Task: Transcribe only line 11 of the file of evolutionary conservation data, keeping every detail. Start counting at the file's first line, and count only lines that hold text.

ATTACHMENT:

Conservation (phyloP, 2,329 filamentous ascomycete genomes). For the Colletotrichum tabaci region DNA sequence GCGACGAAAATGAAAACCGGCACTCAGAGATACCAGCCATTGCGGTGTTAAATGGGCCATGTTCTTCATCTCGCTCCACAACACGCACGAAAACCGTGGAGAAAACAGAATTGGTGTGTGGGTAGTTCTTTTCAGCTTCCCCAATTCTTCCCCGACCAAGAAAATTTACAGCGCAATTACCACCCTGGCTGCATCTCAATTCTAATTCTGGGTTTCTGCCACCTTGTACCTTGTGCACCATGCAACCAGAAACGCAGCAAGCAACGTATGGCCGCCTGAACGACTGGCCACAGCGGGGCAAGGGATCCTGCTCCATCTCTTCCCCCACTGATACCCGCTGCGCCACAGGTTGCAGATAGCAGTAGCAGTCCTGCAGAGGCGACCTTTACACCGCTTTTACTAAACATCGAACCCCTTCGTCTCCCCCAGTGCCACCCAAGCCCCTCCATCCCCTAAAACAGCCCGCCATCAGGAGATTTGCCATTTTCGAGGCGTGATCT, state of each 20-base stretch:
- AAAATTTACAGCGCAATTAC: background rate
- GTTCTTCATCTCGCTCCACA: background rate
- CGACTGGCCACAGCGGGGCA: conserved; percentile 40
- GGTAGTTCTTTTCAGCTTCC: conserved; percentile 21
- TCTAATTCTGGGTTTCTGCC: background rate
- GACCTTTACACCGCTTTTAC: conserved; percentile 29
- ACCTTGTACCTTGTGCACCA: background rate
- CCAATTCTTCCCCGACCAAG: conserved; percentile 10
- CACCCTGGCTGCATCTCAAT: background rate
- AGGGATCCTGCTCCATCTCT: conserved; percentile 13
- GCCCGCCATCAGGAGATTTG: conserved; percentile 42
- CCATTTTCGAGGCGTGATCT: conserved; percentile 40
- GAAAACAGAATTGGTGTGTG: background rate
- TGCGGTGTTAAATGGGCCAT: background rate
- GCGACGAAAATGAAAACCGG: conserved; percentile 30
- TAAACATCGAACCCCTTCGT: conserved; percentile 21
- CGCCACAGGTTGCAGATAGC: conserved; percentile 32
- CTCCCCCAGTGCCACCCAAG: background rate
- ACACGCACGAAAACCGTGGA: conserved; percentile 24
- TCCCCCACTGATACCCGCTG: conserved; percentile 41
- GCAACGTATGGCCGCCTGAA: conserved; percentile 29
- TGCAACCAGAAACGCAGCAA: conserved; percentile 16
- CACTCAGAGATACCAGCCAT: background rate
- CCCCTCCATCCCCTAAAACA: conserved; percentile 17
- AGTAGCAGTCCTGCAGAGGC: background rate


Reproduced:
- AGGGATCCTGCTCCATCTCT: conserved; percentile 13